Yikes! Today I noticed something new on Facebook that has far reaching impact on genealogy society publicity chairs and family reunion organizers. Here's the problem:
Facebook is rolling out the new "Boost Post" button, and big bucks are required to boost each post. We are not talking the old "$7 to promote" option we've had around for years. We are talking $5-$100 to reach people who originally "liked" a Facebook page.
So why even have a Facebook page for your genealogy society or family association if the people who liked it cannot automatically see each post?
This morning, Geoff Rasmussen published a post on GeneaWebinars.com blog about an upcoming webinar on German Internet Research. The post automatically cross-posts to the GeneaWebinars Facebook page here.
|IMAGE: Screen capture circa 12pm, 13 June 2014 by author.|
- Ol' Myrt here noticed this Facebook entry reached 18 people (point A above.)
- I panicked, thinking a lot of people had left the page, but the number remained at 384 (point B above.) My thought is that when 384 people "like a page" they will receive notification of each post in their News Feed, but Facebook tells me otherwise. (Note: It IS possible for users to turn off notifications manually.)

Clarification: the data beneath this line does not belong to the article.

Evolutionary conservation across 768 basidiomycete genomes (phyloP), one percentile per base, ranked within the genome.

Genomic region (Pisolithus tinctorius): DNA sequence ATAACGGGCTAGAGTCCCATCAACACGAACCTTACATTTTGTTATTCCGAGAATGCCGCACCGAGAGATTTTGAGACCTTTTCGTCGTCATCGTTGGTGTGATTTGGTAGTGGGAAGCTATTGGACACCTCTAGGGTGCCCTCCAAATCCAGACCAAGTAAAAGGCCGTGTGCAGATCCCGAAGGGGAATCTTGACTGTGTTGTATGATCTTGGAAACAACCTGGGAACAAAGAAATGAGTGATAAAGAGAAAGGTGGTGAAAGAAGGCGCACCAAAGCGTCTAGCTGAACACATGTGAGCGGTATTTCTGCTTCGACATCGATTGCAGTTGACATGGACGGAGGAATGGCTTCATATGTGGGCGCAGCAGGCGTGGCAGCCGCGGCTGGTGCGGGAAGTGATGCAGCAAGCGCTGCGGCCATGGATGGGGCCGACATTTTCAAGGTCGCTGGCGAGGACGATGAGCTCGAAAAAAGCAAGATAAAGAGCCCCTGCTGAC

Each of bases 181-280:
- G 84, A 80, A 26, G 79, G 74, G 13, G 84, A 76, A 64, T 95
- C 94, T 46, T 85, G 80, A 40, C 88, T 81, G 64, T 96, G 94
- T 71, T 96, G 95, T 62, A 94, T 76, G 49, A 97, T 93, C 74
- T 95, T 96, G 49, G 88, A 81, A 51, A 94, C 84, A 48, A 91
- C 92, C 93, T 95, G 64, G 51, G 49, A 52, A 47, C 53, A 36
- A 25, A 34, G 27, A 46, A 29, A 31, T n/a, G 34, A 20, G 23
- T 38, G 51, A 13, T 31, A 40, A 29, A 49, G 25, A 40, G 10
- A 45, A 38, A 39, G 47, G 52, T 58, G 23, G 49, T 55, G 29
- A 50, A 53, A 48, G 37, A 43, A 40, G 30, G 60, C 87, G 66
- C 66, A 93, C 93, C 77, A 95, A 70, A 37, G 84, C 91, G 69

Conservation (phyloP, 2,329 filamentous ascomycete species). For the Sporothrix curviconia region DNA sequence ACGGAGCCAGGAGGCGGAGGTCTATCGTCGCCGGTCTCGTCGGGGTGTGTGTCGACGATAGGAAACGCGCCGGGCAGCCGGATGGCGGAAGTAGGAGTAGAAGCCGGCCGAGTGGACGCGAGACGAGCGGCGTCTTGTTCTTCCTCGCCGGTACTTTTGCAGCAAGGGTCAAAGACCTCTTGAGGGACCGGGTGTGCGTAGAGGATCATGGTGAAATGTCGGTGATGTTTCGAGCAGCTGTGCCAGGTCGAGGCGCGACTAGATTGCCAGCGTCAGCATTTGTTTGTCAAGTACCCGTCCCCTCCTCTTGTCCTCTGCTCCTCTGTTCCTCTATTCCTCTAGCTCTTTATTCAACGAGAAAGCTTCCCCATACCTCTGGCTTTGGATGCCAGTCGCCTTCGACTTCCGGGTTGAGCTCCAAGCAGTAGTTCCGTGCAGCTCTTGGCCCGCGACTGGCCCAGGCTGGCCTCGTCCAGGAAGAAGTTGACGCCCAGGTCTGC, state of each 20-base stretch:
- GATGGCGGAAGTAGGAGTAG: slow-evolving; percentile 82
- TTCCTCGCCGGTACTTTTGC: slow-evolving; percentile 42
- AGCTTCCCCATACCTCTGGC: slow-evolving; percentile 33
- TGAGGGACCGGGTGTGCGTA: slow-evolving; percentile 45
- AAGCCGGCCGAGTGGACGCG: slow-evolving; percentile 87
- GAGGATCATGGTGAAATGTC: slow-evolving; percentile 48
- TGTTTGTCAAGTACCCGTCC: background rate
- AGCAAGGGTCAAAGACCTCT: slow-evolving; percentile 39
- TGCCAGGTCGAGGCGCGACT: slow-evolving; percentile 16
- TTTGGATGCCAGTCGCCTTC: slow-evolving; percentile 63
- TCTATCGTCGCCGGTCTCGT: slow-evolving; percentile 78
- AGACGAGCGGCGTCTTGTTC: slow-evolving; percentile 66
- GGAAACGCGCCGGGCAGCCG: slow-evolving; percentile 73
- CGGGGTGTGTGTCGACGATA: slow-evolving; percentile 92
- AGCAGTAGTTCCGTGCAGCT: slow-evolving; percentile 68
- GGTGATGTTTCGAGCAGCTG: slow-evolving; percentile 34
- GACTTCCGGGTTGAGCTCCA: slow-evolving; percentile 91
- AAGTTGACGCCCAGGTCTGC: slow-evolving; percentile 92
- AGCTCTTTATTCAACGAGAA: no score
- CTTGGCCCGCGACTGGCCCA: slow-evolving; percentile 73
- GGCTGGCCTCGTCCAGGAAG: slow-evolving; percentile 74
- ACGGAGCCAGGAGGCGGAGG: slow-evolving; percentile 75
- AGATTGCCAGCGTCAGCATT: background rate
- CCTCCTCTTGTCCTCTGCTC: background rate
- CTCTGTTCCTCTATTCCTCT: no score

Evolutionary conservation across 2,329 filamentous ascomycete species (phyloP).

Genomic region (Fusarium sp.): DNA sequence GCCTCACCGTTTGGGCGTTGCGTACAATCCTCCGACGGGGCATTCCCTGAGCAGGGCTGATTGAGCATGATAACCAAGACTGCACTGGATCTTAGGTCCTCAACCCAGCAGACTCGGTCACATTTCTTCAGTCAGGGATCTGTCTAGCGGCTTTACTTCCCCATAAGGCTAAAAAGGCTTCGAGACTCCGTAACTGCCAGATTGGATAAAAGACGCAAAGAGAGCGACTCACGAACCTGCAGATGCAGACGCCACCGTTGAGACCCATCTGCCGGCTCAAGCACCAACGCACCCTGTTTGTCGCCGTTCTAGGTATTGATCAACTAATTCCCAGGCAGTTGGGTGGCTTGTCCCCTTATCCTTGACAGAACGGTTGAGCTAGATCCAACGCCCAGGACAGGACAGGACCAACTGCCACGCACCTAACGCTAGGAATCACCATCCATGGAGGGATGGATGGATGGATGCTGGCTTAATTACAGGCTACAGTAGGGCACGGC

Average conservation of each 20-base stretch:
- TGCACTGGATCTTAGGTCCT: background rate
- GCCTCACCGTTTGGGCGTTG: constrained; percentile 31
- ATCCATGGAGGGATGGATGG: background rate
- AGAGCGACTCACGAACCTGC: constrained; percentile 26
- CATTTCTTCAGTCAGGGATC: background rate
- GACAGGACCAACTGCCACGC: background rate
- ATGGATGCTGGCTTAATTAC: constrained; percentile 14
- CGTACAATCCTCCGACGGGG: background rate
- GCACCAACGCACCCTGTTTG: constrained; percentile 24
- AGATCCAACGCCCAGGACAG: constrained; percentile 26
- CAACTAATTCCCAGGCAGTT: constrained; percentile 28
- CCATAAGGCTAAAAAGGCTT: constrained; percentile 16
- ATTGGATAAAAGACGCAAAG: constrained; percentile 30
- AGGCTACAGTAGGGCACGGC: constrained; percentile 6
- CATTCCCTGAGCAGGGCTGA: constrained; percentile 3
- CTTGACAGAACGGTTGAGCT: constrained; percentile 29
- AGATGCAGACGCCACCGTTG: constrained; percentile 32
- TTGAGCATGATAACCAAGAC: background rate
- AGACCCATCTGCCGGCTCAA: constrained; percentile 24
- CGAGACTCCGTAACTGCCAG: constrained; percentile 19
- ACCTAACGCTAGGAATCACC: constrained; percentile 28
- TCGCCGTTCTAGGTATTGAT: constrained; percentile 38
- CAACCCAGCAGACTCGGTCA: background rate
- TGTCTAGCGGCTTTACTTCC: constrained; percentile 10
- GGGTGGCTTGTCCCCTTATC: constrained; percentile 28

- Clicking the "Boost Button" reveals "Boost Your Post" (point D below) where we note the boosted audience will be "People who like your Page and their friends" (left side point E below) and I must pay $30 for the "Est. People Reached of 2,900-7,600." I clicked to find more options and discovered I could set my own amount, and that PayPal is accepted in addition to the usual credit cards.
YIKES! IF you look at the right side of this screen shot, (point E above) you'll see a summary of activity on this page during the last week:
- 2 page likes
- 23 - post reach
- 1 - unread notification
- 1 - unread message
POINT OF INFO
There is no such "Boost Post" option on my DearMYRTLE Facebook Group. Maybe this is a roll out issue, or maybe "Boost Post" is a "Page" option, not a Group option?
The bottom line: Genealogy societies and family history organizations are sadly out of luck if they are relying on Facebook Page to "get the word out" about an upcoming event. What about an emergency change of venue due to burst pipes? How is that message going to get out? Certainly not by Facebook. It's back to the old telephone chain I guess. (sigh)
Here's a short video Cousin Russ and I created on this very topic:
Happy family tree climbing!
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